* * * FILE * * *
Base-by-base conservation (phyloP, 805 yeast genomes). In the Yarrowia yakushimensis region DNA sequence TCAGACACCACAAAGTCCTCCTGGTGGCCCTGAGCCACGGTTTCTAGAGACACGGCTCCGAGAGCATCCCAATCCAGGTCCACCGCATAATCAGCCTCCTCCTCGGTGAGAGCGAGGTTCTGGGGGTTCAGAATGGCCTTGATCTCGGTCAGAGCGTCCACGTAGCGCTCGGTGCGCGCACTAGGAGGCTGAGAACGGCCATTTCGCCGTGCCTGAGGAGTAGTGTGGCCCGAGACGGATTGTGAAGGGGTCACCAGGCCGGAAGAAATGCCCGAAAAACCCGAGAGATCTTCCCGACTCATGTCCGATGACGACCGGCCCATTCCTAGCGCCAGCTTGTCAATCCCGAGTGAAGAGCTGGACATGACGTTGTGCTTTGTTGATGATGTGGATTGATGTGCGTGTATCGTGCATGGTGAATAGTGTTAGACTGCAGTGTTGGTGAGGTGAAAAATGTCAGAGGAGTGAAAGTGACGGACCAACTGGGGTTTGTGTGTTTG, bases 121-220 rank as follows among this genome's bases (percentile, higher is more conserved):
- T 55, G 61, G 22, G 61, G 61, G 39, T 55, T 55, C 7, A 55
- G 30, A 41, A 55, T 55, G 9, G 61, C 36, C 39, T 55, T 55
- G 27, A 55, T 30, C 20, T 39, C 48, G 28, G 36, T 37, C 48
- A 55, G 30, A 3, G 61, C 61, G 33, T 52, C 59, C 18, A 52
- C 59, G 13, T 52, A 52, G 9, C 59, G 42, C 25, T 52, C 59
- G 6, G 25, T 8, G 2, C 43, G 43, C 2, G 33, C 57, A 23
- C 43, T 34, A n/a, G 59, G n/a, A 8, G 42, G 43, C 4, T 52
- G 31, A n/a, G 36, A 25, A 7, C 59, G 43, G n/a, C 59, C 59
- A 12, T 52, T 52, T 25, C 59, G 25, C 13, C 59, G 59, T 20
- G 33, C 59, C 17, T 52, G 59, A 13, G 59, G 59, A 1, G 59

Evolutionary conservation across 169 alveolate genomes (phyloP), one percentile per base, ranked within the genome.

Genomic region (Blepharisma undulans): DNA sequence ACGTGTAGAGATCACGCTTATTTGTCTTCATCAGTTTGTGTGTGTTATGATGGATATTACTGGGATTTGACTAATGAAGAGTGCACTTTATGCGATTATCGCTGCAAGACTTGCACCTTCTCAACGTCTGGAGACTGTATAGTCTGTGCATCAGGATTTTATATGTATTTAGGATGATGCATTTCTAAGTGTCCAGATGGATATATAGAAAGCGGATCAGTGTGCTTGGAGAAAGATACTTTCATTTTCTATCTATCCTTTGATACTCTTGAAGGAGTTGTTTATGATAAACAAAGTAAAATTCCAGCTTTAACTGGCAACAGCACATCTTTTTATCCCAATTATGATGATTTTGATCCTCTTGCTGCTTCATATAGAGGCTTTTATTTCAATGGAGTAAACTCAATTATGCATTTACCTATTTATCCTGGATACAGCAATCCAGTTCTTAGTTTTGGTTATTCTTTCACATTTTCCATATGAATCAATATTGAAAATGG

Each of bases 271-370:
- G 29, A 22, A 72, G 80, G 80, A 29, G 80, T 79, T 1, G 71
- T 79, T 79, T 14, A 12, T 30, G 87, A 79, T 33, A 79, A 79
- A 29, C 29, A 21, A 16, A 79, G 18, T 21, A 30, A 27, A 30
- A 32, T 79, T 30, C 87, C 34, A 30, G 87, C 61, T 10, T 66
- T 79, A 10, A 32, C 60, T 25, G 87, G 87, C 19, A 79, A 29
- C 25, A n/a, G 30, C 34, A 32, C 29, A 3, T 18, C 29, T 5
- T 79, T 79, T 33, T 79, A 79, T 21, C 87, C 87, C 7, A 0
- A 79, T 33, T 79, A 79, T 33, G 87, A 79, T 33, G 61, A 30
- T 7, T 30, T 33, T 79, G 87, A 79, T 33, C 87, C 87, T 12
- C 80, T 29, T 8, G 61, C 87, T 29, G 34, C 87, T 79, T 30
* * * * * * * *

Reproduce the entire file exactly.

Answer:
Base-by-base conservation (phyloP, 805 yeast genomes). In the Yarrowia yakushimensis region DNA sequence TCAGACACCACAAAGTCCTCCTGGTGGCCCTGAGCCACGGTTTCTAGAGACACGGCTCCGAGAGCATCCCAATCCAGGTCCACCGCATAATCAGCCTCCTCCTCGGTGAGAGCGAGGTTCTGGGGGTTCAGAATGGCCTTGATCTCGGTCAGAGCGTCCACGTAGCGCTCGGTGCGCGCACTAGGAGGCTGAGAACGGCCATTTCGCCGTGCCTGAGGAGTAGTGTGGCCCGAGACGGATTGTGAAGGGGTCACCAGGCCGGAAGAAATGCCCGAAAAACCCGAGAGATCTTCCCGACTCATGTCCGATGACGACCGGCCCATTCCTAGCGCCAGCTTGTCAATCCCGAGTGAAGAGCTGGACATGACGTTGTGCTTTGTTGATGATGTGGATTGATGTGCGTGTATCGTGCATGGTGAATAGTGTTAGACTGCAGTGTTGGTGAGGTGAAAAATGTCAGAGGAGTGAAAGTGACGGACCAACTGGGGTTTGTGTGTTTG, bases 121-220 rank as follows among this genome's bases (percentile, higher is more conserved):
- T 55, G 61, G 22, G 61, G 61, G 39, T 55, T 55, C 7, A 55
- G 30, A 41, A 55, T 55, G 9, G 61, C 36, C 39, T 55, T 55
- G 27, A 55, T 30, C 20, T 39, C 48, G 28, G 36, T 37, C 48
- A 55, G 30, A 3, G 61, C 61, G 33, T 52, C 59, C 18, A 52
- C 59, G 13, T 52, A 52, G 9, C 59, G 42, C 25, T 52, C 59
- G 6, G 25, T 8, G 2, C 43, G 43, C 2, G 33, C 57, A 23
- C 43, T 34, A n/a, G 59, G n/a, A 8, G 42, G 43, C 4, T 52
- G 31, A n/a, G 36, A 25, A 7, C 59, G 43, G n/a, C 59, C 59
- A 12, T 52, T 52, T 25, C 59, G 25, C 13, C 59, G 59, T 20
- G 33, C 59, C 17, T 52, G 59, A 13, G 59, G 59, A 1, G 59

Evolutionary conservation across 169 alveolate genomes (phyloP), one percentile per base, ranked within the genome.

Genomic region (Blepharisma undulans): DNA sequence ACGTGTAGAGATCACGCTTATTTGTCTTCATCAGTTTGTGTGTGTTATGATGGATATTACTGGGATTTGACTAATGAAGAGTGCACTTTATGCGATTATCGCTGCAAGACTTGCACCTTCTCAACGTCTGGAGACTGTATAGTCTGTGCATCAGGATTTTATATGTATTTAGGATGATGCATTTCTAAGTGTCCAGATGGATATATAGAAAGCGGATCAGTGTGCTTGGAGAAAGATACTTTCATTTTCTATCTATCCTTTGATACTCTTGAAGGAGTTGTTTATGATAAACAAAGTAAAATTCCAGCTTTAACTGGCAACAGCACATCTTTTTATCCCAATTATGATGATTTTGATCCTCTTGCTGCTTCATATAGAGGCTTTTATTTCAATGGAGTAAACTCAATTATGCATTTACCTATTTATCCTGGATACAGCAATCCAGTTCTTAGTTTTGGTTATTCTTTCACATTTTCCATATGAATCAATATTGAAAATGG

Each of bases 271-370:
- G 29, A 22, A 72, G 80, G 80, A 29, G 80, T 79, T 1, G 71
- T 79, T 79, T 14, A 12, T 30, G 87, A 79, T 33, A 79, A 79
- A 29, C 29, A 21, A 16, A 79, G 18, T 21, A 30, A 27, A 30
- A 32, T 79, T 30, C 87, C 34, A 30, G 87, C 61, T 10, T 66
- T 79, A 10, A 32, C 60, T 25, G 87, G 87, C 19, A 79, A 29
- C 25, A n/a, G 30, C 34, A 32, C 29, A 3, T 18, C 29, T 5
- T 79, T 79, T 33, T 79, A 79, T 21, C 87, C 87, C 7, A 0
- A 79, T 33, T 79, A 79, T 33, G 87, A 79, T 33, G 61, A 30
- T 7, T 30, T 33, T 79, G 87, A 79, T 33, C 87, C 87, T 12
- C 80, T 29, T 8, G 61, C 87, T 29, G 34, C 87, T 79, T 30